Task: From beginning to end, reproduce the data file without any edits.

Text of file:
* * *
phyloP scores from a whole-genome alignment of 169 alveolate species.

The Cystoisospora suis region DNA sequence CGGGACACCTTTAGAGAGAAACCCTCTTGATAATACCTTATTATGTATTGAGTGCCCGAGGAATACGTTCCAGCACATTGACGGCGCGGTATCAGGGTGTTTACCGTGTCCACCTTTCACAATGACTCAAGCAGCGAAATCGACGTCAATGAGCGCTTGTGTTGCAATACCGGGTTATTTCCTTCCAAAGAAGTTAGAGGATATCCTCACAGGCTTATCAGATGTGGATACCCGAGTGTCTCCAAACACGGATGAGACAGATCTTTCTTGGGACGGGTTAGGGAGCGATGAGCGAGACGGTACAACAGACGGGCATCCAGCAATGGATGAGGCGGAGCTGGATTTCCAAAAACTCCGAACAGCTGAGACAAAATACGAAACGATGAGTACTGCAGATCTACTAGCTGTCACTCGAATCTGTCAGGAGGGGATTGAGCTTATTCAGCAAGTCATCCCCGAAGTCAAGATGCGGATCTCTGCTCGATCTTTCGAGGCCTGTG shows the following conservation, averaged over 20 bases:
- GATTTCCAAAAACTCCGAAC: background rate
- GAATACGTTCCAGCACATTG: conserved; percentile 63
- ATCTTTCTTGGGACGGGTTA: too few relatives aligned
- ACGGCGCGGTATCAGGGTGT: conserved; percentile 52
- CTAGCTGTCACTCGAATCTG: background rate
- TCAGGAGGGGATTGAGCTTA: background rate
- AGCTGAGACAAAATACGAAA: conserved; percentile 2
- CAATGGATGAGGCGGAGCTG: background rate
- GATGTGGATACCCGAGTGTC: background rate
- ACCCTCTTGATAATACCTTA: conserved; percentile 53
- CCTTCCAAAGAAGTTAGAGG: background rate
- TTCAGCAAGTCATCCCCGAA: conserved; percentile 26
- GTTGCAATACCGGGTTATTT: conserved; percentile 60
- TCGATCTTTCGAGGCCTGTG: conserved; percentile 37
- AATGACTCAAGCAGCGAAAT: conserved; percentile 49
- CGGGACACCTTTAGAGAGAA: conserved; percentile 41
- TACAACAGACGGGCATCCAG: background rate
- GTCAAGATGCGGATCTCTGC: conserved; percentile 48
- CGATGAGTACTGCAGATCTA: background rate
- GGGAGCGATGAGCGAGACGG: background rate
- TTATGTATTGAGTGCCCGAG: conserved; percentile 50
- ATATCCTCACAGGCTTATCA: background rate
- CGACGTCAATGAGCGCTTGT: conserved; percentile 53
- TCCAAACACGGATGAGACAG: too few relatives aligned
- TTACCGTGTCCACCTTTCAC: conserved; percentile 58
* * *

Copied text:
phyloP scores from a whole-genome alignment of 169 alveolate species.

The Cystoisospora suis region DNA sequence CGGGACACCTTTAGAGAGAAACCCTCTTGATAATACCTTATTATGTATTGAGTGCCCGAGGAATACGTTCCAGCACATTGACGGCGCGGTATCAGGGTGTTTACCGTGTCCACCTTTCACAATGACTCAAGCAGCGAAATCGACGTCAATGAGCGCTTGTGTTGCAATACCGGGTTATTTCCTTCCAAAGAAGTTAGAGGATATCCTCACAGGCTTATCAGATGTGGATACCCGAGTGTCTCCAAACACGGATGAGACAGATCTTTCTTGGGACGGGTTAGGGAGCGATGAGCGAGACGGTACAACAGACGGGCATCCAGCAATGGATGAGGCGGAGCTGGATTTCCAAAAACTCCGAACAGCTGAGACAAAATACGAAACGATGAGTACTGCAGATCTACTAGCTGTCACTCGAATCTGTCAGGAGGGGATTGAGCTTATTCAGCAAGTCATCCCCGAAGTCAAGATGCGGATCTCTGCTCGATCTTTCGAGGCCTGTG shows the following conservation, averaged over 20 bases:
- GATTTCCAAAAACTCCGAAC: background rate
- GAATACGTTCCAGCACATTG: conserved; percentile 63
- ATCTTTCTTGGGACGGGTTA: too few relatives aligned
- ACGGCGCGGTATCAGGGTGT: conserved; percentile 52
- CTAGCTGTCACTCGAATCTG: background rate
- TCAGGAGGGGATTGAGCTTA: background rate
- AGCTGAGACAAAATACGAAA: conserved; percentile 2
- CAATGGATGAGGCGGAGCTG: background rate
- GATGTGGATACCCGAGTGTC: background rate
- ACCCTCTTGATAATACCTTA: conserved; percentile 53
- CCTTCCAAAGAAGTTAGAGG: background rate
- TTCAGCAAGTCATCCCCGAA: conserved; percentile 26
- GTTGCAATACCGGGTTATTT: conserved; percentile 60
- TCGATCTTTCGAGGCCTGTG: conserved; percentile 37
- AATGACTCAAGCAGCGAAAT: conserved; percentile 49
- CGGGACACCTTTAGAGAGAA: conserved; percentile 41
- TACAACAGACGGGCATCCAG: background rate
- GTCAAGATGCGGATCTCTGC: conserved; percentile 48
- CGATGAGTACTGCAGATCTA: background rate
- GGGAGCGATGAGCGAGACGG: background rate
- TTATGTATTGAGTGCCCGAG: conserved; percentile 50
- ATATCCTCACAGGCTTATCA: background rate
- CGACGTCAATGAGCGCTTGT: conserved; percentile 53
- TCCAAACACGGATGAGACAG: too few relatives aligned
- TTACCGTGTCCACCTTTCAC: conserved; percentile 58